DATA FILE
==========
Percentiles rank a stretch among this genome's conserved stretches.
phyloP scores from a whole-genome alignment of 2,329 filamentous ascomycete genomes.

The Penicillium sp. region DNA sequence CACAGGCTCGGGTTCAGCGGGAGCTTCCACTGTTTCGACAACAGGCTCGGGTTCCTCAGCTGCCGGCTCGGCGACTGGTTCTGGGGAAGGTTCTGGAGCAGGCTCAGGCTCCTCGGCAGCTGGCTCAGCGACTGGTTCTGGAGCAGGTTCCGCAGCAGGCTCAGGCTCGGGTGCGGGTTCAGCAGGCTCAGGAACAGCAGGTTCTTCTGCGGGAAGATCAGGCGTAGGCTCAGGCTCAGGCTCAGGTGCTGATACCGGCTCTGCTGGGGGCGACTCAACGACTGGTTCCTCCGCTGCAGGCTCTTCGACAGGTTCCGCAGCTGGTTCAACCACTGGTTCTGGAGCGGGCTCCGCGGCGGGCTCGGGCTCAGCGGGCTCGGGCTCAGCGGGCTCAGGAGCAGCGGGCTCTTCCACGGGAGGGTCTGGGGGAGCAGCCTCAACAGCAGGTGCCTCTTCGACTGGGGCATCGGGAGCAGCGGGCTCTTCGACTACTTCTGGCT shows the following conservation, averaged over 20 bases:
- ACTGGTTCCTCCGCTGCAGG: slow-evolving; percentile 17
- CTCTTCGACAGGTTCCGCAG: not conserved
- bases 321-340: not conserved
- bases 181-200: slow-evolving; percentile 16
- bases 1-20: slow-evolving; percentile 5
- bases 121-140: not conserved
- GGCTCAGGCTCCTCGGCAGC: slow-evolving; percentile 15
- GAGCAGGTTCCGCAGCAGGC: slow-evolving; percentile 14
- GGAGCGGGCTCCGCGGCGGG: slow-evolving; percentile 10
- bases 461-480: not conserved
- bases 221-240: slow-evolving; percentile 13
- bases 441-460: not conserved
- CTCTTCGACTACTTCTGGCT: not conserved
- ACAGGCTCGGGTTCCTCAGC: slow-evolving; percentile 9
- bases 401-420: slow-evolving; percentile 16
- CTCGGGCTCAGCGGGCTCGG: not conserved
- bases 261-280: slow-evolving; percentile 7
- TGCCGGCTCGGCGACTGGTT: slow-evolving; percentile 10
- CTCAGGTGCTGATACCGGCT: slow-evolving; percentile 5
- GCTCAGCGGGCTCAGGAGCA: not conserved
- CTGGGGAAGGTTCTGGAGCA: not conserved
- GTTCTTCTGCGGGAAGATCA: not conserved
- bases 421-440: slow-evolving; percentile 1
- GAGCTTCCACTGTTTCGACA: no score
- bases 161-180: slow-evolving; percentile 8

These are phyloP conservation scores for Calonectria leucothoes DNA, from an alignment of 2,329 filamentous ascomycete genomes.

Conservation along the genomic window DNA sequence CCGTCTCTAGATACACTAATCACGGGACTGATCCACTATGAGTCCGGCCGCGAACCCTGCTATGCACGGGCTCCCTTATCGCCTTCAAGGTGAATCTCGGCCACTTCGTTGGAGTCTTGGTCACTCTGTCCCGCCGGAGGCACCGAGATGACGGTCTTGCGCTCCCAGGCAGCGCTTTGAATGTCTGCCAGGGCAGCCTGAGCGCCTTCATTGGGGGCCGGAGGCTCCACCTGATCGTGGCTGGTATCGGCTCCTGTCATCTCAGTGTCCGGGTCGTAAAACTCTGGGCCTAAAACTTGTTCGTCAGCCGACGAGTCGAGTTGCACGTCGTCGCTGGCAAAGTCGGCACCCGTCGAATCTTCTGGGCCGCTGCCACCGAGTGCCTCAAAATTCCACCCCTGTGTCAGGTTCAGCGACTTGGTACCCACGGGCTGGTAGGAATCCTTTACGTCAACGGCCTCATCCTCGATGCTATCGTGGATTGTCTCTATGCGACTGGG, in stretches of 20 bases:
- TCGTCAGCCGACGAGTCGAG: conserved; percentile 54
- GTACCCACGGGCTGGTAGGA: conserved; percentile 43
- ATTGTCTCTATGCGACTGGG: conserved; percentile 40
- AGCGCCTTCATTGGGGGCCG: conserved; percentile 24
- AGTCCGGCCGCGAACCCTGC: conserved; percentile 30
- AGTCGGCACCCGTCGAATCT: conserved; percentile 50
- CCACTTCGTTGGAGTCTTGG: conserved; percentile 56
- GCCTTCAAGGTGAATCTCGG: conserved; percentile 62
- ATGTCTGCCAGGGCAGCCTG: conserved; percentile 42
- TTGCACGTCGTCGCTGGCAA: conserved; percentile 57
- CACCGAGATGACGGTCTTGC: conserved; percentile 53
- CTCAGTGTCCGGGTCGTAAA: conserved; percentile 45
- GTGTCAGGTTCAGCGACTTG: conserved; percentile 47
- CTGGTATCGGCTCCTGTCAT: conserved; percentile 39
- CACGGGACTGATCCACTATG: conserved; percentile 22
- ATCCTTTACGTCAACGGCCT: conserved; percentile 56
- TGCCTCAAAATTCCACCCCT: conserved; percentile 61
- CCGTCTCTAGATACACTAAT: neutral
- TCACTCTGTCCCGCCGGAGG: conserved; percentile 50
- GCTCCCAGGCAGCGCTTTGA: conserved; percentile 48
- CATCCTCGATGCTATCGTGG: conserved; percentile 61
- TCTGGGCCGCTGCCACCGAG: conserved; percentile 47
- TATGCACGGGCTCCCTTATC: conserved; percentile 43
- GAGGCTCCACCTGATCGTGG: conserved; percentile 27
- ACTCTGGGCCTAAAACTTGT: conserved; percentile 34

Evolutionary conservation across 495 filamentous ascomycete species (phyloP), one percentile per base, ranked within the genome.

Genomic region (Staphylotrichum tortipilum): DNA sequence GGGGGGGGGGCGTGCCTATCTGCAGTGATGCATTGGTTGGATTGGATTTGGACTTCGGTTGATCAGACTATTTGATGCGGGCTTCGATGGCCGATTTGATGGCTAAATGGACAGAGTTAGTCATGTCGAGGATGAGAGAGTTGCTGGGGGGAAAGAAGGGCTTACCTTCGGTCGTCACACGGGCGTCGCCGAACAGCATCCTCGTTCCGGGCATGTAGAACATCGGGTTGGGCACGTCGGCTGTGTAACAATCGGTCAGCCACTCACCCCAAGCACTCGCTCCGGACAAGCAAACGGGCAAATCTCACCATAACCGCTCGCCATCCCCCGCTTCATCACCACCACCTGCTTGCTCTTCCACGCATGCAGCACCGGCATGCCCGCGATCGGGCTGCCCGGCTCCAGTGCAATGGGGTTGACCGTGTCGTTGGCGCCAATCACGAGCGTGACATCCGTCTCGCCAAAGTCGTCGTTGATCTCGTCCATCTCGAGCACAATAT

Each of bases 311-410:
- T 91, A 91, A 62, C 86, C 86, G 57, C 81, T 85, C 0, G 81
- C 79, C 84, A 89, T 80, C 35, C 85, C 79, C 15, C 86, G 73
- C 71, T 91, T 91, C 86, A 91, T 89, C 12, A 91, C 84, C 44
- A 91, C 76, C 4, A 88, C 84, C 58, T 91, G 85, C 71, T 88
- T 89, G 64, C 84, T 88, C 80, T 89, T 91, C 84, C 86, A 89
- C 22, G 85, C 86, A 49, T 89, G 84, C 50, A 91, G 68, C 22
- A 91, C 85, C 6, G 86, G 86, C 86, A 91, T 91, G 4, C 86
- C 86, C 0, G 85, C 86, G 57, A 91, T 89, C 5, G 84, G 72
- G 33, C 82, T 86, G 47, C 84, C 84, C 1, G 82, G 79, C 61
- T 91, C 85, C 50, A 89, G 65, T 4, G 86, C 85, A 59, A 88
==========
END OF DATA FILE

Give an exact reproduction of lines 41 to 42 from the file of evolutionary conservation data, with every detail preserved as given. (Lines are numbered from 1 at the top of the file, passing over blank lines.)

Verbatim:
- CACCGAGATGACGGTCTTGC: conserved; percentile 53
- CTCAGTGTCCGGGTCGTAAA: conserved; percentile 45